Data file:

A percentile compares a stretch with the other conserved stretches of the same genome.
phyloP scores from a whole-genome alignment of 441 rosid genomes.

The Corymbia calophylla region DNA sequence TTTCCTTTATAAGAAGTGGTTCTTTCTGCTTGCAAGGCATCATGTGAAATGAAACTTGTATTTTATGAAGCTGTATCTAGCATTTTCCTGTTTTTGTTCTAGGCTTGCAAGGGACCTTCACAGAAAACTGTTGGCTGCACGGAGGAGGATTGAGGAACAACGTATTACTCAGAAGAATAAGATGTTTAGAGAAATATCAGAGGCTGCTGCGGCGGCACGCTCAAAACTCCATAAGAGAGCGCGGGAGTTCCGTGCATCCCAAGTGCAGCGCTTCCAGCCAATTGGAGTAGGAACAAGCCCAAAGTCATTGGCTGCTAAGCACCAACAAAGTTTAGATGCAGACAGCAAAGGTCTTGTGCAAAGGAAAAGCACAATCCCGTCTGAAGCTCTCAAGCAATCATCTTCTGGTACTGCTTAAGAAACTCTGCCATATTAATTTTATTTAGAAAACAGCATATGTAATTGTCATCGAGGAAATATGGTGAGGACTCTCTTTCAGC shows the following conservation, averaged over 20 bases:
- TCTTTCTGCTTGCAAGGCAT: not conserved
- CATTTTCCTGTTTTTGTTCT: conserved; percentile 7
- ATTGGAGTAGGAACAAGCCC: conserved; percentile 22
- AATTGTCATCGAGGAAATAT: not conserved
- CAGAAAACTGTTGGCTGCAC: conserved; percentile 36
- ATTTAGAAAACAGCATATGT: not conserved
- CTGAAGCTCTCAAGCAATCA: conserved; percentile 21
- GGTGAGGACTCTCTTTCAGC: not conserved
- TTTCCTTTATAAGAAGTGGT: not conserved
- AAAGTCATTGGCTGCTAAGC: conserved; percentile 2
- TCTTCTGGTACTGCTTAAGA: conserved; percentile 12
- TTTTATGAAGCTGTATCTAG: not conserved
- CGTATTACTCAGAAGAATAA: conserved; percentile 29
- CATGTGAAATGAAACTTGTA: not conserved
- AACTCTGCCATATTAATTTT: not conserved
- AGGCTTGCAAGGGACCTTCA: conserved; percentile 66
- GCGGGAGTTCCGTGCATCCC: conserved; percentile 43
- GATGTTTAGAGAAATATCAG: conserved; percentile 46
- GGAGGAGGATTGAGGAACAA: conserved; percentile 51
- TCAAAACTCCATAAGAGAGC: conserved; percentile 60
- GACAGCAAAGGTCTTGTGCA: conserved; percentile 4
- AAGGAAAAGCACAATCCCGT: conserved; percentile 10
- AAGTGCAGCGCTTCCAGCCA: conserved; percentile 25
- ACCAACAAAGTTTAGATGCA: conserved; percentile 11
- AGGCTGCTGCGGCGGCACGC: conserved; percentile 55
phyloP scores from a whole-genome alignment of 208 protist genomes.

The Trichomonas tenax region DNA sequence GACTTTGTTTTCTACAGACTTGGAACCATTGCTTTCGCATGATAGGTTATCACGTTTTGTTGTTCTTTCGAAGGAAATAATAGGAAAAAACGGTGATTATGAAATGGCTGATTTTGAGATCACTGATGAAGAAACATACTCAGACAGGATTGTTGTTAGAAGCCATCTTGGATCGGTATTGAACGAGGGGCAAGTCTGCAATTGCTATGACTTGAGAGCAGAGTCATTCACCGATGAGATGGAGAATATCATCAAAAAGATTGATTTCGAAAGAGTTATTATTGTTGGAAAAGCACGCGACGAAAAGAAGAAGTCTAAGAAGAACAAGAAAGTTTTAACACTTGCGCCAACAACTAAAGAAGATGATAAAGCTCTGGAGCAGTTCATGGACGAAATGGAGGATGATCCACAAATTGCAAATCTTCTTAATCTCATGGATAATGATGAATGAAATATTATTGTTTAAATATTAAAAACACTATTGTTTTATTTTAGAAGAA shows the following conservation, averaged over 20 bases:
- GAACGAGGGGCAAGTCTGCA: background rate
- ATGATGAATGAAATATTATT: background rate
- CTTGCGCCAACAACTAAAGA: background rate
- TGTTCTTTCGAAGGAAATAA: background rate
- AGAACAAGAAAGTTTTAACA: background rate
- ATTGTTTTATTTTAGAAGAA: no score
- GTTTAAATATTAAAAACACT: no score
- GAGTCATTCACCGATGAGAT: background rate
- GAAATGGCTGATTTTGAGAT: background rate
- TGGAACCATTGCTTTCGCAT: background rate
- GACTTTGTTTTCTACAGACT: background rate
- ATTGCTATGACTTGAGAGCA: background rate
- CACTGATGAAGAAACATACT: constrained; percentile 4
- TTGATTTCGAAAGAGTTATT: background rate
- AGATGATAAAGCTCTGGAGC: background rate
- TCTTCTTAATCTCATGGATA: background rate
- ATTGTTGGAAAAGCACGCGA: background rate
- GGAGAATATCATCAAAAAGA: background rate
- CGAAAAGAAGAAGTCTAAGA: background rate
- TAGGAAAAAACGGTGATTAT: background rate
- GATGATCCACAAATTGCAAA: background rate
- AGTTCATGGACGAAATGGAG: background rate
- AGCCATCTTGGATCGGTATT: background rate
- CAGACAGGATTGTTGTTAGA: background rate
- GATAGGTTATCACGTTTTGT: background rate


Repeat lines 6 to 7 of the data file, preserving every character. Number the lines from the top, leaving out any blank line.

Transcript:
- ATTGGAGTAGGAACAAGCCC: conserved; percentile 22
- AATTGTCATCGAGGAAATAT: not conserved